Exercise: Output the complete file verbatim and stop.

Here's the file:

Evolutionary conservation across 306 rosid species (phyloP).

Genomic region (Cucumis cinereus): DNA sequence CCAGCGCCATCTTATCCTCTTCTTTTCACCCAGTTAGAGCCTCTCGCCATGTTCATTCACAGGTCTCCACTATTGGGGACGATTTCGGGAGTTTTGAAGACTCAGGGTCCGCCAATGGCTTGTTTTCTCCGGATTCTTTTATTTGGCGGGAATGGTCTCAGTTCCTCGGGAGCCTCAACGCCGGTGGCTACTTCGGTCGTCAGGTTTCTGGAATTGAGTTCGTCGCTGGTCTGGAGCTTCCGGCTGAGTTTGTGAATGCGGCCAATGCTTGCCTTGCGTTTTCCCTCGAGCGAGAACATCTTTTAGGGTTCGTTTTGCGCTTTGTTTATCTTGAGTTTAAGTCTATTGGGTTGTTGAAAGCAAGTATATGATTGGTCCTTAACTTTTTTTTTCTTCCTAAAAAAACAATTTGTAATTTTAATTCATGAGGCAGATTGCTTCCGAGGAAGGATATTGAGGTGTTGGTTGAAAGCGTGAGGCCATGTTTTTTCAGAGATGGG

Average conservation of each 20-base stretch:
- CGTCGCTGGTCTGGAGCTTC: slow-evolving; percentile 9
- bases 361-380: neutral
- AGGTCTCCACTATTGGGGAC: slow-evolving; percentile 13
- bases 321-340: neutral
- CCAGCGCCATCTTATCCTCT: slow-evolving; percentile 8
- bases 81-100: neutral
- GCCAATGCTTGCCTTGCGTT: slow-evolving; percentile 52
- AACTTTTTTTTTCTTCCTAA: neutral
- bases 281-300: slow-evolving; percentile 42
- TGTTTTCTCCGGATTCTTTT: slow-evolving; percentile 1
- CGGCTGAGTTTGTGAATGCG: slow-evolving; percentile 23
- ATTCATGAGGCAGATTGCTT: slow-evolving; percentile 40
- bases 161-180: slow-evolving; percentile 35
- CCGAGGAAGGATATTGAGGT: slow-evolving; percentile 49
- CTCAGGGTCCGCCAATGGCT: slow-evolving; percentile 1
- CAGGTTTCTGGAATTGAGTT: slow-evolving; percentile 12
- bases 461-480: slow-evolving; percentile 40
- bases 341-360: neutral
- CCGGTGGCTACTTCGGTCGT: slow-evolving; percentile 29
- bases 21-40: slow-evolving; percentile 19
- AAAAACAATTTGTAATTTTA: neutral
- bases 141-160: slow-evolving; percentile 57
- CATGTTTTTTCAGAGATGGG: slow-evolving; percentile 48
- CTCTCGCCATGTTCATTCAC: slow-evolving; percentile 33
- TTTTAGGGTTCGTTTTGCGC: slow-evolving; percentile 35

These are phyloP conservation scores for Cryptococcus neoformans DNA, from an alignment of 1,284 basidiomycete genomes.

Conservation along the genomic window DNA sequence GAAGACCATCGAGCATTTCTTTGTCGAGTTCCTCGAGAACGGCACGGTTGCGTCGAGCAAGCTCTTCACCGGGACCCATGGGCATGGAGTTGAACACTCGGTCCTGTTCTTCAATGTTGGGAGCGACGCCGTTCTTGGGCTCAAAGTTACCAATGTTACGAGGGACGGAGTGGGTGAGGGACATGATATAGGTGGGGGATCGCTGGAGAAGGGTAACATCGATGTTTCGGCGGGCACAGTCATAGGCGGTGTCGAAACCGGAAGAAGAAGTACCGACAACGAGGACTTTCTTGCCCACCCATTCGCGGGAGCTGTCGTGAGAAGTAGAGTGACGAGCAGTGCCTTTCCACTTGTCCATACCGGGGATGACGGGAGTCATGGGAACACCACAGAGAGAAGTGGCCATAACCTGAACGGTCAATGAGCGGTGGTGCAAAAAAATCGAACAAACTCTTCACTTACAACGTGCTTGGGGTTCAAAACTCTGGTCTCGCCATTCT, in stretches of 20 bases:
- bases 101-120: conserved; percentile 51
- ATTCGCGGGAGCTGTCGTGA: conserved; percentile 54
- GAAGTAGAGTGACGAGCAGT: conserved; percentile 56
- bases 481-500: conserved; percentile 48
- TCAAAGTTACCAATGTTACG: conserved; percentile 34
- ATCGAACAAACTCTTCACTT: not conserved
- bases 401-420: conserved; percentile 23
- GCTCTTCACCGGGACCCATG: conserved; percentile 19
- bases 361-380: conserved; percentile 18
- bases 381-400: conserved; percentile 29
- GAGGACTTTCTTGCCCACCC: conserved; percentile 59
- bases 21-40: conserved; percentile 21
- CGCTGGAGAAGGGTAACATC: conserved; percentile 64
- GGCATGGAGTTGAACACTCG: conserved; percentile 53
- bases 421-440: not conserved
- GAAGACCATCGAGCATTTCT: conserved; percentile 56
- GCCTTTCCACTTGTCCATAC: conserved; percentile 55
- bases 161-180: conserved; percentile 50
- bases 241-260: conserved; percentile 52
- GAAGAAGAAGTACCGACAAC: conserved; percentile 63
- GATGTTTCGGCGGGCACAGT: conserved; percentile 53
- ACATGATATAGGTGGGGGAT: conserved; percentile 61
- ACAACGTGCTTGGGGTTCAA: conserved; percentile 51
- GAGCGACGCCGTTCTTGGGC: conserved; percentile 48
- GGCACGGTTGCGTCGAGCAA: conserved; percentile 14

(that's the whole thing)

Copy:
Evolutionary conservation across 306 rosid species (phyloP).

Genomic region (Cucumis cinereus): DNA sequence CCAGCGCCATCTTATCCTCTTCTTTTCACCCAGTTAGAGCCTCTCGCCATGTTCATTCACAGGTCTCCACTATTGGGGACGATTTCGGGAGTTTTGAAGACTCAGGGTCCGCCAATGGCTTGTTTTCTCCGGATTCTTTTATTTGGCGGGAATGGTCTCAGTTCCTCGGGAGCCTCAACGCCGGTGGCTACTTCGGTCGTCAGGTTTCTGGAATTGAGTTCGTCGCTGGTCTGGAGCTTCCGGCTGAGTTTGTGAATGCGGCCAATGCTTGCCTTGCGTTTTCCCTCGAGCGAGAACATCTTTTAGGGTTCGTTTTGCGCTTTGTTTATCTTGAGTTTAAGTCTATTGGGTTGTTGAAAGCAAGTATATGATTGGTCCTTAACTTTTTTTTTCTTCCTAAAAAAACAATTTGTAATTTTAATTCATGAGGCAGATTGCTTCCGAGGAAGGATATTGAGGTGTTGGTTGAAAGCGTGAGGCCATGTTTTTTCAGAGATGGG

Average conservation of each 20-base stretch:
- CGTCGCTGGTCTGGAGCTTC: slow-evolving; percentile 9
- bases 361-380: neutral
- AGGTCTCCACTATTGGGGAC: slow-evolving; percentile 13
- bases 321-340: neutral
- CCAGCGCCATCTTATCCTCT: slow-evolving; percentile 8
- bases 81-100: neutral
- GCCAATGCTTGCCTTGCGTT: slow-evolving; percentile 52
- AACTTTTTTTTTCTTCCTAA: neutral
- bases 281-300: slow-evolving; percentile 42
- TGTTTTCTCCGGATTCTTTT: slow-evolving; percentile 1
- CGGCTGAGTTTGTGAATGCG: slow-evolving; percentile 23
- ATTCATGAGGCAGATTGCTT: slow-evolving; percentile 40
- bases 161-180: slow-evolving; percentile 35
- CCGAGGAAGGATATTGAGGT: slow-evolving; percentile 49
- CTCAGGGTCCGCCAATGGCT: slow-evolving; percentile 1
- CAGGTTTCTGGAATTGAGTT: slow-evolving; percentile 12
- bases 461-480: slow-evolving; percentile 40
- bases 341-360: neutral
- CCGGTGGCTACTTCGGTCGT: slow-evolving; percentile 29
- bases 21-40: slow-evolving; percentile 19
- AAAAACAATTTGTAATTTTA: neutral
- bases 141-160: slow-evolving; percentile 57
- CATGTTTTTTCAGAGATGGG: slow-evolving; percentile 48
- CTCTCGCCATGTTCATTCAC: slow-evolving; percentile 33
- TTTTAGGGTTCGTTTTGCGC: slow-evolving; percentile 35

These are phyloP conservation scores for Cryptococcus neoformans DNA, from an alignment of 1,284 basidiomycete genomes.

Conservation along the genomic window DNA sequence GAAGACCATCGAGCATTTCTTTGTCGAGTTCCTCGAGAACGGCACGGTTGCGTCGAGCAAGCTCTTCACCGGGACCCATGGGCATGGAGTTGAACACTCGGTCCTGTTCTTCAATGTTGGGAGCGACGCCGTTCTTGGGCTCAAAGTTACCAATGTTACGAGGGACGGAGTGGGTGAGGGACATGATATAGGTGGGGGATCGCTGGAGAAGGGTAACATCGATGTTTCGGCGGGCACAGTCATAGGCGGTGTCGAAACCGGAAGAAGAAGTACCGACAACGAGGACTTTCTTGCCCACCCATTCGCGGGAGCTGTCGTGAGAAGTAGAGTGACGAGCAGTGCCTTTCCACTTGTCCATACCGGGGATGACGGGAGTCATGGGAACACCACAGAGAGAAGTGGCCATAACCTGAACGGTCAATGAGCGGTGGTGCAAAAAAATCGAACAAACTCTTCACTTACAACGTGCTTGGGGTTCAAAACTCTGGTCTCGCCATTCT, in stretches of 20 bases:
- bases 101-120: conserved; percentile 51
- ATTCGCGGGAGCTGTCGTGA: conserved; percentile 54
- GAAGTAGAGTGACGAGCAGT: conserved; percentile 56
- bases 481-500: conserved; percentile 48
- TCAAAGTTACCAATGTTACG: conserved; percentile 34
- ATCGAACAAACTCTTCACTT: not conserved
- bases 401-420: conserved; percentile 23
- GCTCTTCACCGGGACCCATG: conserved; percentile 19
- bases 361-380: conserved; percentile 18
- bases 381-400: conserved; percentile 29
- GAGGACTTTCTTGCCCACCC: conserved; percentile 59
- bases 21-40: conserved; percentile 21
- CGCTGGAGAAGGGTAACATC: conserved; percentile 64
- GGCATGGAGTTGAACACTCG: conserved; percentile 53
- bases 421-440: not conserved
- GAAGACCATCGAGCATTTCT: conserved; percentile 56
- GCCTTTCCACTTGTCCATAC: conserved; percentile 55
- bases 161-180: conserved; percentile 50
- bases 241-260: conserved; percentile 52
- GAAGAAGAAGTACCGACAAC: conserved; percentile 63
- GATGTTTCGGCGGGCACAGT: conserved; percentile 53
- ACATGATATAGGTGGGGGAT: conserved; percentile 61
- ACAACGTGCTTGGGGTTCAA: conserved; percentile 51
- GAGCGACGCCGTTCTTGGGC: conserved; percentile 48
- GGCACGGTTGCGTCGAGCAA: conserved; percentile 14